Ultimate Geek
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  Reply # 2107684 14-Oct-2018 16:55
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sound like the type of fence is wrong - I would look at getting quotes for metal fence 1m  high, bolted to concrete, then he can upgrade to 2m wood fence at his cost.


mdf

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  Reply # 2107687 14-Oct-2018 17:20
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Community Law has a good introduction. If you object, the process is to respond with a cross notice, setting out your alternative proposal. Ultimately it might end up in the Disputes Tribunal. It will likely turn on whether the current fence (or your alternative proposal) is "adequate". You might be able to argue that (for example) the existing posts are on the boundary and (maybe) switching the posts and palings to the other side will give almost all the benefit without digging up a patio or reducing the cost. If nothing else, you might be able to get the fence scaled back and so reduced in cost.

 

The Disputes Tribunal is a low cost forum with no lawyers, but anecdotally at least some of the outcome depends on the sympathies of the referee on the day.


197 posts

Master Geek
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  Reply # 2107711 14-Oct-2018 18:19
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One thing I’ve never seen defined and I don’t think think the fencing act does it is where is the center of a fence in relation to the boundary? Is it half way between the two extremes of the fence, is it the wire or pailings or is it the center of the posts?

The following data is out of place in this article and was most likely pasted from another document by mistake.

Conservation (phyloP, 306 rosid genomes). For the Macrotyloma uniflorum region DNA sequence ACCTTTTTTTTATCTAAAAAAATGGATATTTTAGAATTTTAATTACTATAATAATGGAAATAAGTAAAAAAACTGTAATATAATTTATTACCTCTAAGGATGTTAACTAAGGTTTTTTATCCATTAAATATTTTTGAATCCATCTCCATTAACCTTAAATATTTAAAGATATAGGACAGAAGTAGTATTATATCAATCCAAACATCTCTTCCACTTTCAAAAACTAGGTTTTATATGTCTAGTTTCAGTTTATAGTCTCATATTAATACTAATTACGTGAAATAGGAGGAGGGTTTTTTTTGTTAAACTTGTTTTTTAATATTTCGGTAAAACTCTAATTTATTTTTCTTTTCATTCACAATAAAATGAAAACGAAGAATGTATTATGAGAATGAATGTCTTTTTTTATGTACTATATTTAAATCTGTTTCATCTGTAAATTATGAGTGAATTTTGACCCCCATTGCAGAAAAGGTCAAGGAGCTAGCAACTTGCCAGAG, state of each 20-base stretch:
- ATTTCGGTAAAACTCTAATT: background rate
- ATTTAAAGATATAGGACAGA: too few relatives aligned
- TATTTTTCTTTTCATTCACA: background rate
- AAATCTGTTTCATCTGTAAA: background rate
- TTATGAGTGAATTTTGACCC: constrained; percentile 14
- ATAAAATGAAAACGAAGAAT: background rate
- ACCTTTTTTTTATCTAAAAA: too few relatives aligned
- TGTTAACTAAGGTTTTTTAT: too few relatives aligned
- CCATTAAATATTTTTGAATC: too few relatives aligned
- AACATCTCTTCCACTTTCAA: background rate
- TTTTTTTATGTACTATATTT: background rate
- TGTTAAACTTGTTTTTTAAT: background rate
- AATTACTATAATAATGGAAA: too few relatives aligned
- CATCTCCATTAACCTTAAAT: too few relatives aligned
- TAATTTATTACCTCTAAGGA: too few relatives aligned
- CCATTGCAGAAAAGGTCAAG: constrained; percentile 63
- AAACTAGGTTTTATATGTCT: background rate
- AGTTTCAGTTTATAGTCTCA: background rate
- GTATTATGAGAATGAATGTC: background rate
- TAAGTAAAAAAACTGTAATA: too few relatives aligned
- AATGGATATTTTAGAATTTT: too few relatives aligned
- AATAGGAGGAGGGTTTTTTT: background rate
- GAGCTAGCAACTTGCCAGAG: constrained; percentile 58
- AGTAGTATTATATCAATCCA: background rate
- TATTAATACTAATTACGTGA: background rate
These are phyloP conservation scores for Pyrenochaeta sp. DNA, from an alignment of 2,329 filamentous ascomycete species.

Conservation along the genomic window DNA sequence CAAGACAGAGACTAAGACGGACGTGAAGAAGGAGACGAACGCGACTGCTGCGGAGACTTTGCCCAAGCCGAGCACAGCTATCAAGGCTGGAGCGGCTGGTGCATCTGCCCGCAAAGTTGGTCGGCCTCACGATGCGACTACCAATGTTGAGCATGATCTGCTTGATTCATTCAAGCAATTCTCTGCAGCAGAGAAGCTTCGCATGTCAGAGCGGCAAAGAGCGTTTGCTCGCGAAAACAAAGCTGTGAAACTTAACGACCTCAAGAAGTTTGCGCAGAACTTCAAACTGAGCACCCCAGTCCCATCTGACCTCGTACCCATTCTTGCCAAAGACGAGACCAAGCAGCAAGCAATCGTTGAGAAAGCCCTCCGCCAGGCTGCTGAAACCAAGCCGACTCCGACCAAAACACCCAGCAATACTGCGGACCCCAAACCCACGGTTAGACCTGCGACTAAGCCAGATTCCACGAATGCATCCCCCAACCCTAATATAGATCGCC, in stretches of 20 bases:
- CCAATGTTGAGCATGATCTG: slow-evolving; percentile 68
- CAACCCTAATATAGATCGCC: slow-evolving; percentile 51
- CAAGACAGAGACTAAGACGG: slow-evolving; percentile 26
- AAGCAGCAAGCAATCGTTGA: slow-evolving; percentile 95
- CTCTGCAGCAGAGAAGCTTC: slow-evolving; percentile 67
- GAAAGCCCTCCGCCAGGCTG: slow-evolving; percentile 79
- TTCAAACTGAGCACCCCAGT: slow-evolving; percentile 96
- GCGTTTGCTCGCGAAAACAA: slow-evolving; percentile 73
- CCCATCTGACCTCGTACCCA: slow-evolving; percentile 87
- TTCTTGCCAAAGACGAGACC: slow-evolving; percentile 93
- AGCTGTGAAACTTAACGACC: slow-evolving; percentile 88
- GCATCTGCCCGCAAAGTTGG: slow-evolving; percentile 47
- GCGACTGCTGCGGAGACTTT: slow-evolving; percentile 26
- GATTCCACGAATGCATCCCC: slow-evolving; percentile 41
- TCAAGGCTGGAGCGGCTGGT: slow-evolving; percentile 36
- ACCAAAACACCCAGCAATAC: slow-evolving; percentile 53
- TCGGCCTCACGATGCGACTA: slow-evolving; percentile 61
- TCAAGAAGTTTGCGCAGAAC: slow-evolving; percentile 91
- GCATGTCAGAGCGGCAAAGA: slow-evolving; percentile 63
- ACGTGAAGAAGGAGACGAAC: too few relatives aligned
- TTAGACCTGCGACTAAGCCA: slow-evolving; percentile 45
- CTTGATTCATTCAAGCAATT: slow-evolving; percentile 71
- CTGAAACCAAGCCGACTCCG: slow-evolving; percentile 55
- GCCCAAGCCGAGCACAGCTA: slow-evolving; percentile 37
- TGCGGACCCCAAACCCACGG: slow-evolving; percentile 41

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Ultimate Geek
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  Reply # 2107713 14-Oct-2018 18:26
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Have a look at section 22 of the Fencing Act, which defines where they are to be built in relation to the boundary - basically middle of the fence on the boundary, or if it has posts, then posts on the boundary.

mdf

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  Reply # 2107714 14-Oct-2018 18:27
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Lastman: One thing I’ve never seen defined and I don’t think think the fencing act does it is where is the center of a fence in relation to the boundary? Is it half way between the two extremes of the fence, is it the wire or pailings or is it the center of the posts?


Section 22.

http://www.legislation.govt.nz/act/public/1978/0050/latest/DLM21872.html

197 posts

Master Geek
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  Reply # 2107729 14-Oct-2018 19:08
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froob: Have a look at section 22 of the Fencing Act, which defines where they are to be built in relation to the boundary - basically middle of the fence on the boundary, or if it has posts, then posts on the boundary.


Thanks, that’s about the fairest way, especially for agriculture.

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Ultimate Geek
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  Reply # 2107938 15-Oct-2018 09:11
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 There's some easy to digest advise here: https://www.consumer.org.nz/articles/fencing-law

 

^Mike

 

 


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Uber Geek
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  Reply # 2107980 15-Oct-2018 10:11
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It's a shame that the new survey has been commissioned by the neighbour. I would be interested in how the survey peg in line with the existing fence is now in the wrong place. This sort of thing is common in Christchurch and other eathquake locations where the ground has moved and there are procedures for resolving it.